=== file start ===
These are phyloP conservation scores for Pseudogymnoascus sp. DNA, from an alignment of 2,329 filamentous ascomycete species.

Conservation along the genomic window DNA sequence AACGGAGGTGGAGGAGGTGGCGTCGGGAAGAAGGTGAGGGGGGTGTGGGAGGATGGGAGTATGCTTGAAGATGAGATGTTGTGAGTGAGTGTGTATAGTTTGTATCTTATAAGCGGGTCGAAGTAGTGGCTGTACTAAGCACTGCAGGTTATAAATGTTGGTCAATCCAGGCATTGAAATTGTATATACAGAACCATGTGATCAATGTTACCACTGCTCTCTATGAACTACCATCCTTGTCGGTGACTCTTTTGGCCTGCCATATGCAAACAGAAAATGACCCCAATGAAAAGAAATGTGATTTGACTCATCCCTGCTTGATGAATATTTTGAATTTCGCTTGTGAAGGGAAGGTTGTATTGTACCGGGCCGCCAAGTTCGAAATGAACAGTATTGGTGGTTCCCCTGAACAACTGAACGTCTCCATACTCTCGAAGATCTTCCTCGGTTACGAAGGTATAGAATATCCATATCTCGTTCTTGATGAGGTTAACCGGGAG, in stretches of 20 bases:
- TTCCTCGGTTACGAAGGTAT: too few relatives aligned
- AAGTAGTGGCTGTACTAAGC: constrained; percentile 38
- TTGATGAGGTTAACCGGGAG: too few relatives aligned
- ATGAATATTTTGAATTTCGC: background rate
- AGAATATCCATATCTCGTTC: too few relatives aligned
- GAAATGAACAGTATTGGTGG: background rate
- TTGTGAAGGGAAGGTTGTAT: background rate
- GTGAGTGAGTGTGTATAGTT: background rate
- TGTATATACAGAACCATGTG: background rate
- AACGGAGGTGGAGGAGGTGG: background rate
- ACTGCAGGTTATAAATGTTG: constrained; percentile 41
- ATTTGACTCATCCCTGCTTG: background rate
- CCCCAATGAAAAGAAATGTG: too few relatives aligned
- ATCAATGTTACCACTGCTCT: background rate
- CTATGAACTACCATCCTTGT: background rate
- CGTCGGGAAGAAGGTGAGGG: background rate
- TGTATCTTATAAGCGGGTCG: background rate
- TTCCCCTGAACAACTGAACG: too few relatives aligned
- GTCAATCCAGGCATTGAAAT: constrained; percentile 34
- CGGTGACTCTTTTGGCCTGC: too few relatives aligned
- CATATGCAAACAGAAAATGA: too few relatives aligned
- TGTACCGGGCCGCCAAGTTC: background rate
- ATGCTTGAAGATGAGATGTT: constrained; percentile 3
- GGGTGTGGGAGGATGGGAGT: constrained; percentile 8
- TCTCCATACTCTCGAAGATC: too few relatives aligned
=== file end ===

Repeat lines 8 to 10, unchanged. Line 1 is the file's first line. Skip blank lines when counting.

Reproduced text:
- GAAATGAACAGTATTGGTGG: background rate
- TTGTGAAGGGAAGGTTGTAT: background rate
- GTGAGTGAGTGTGTATAGTT: background rate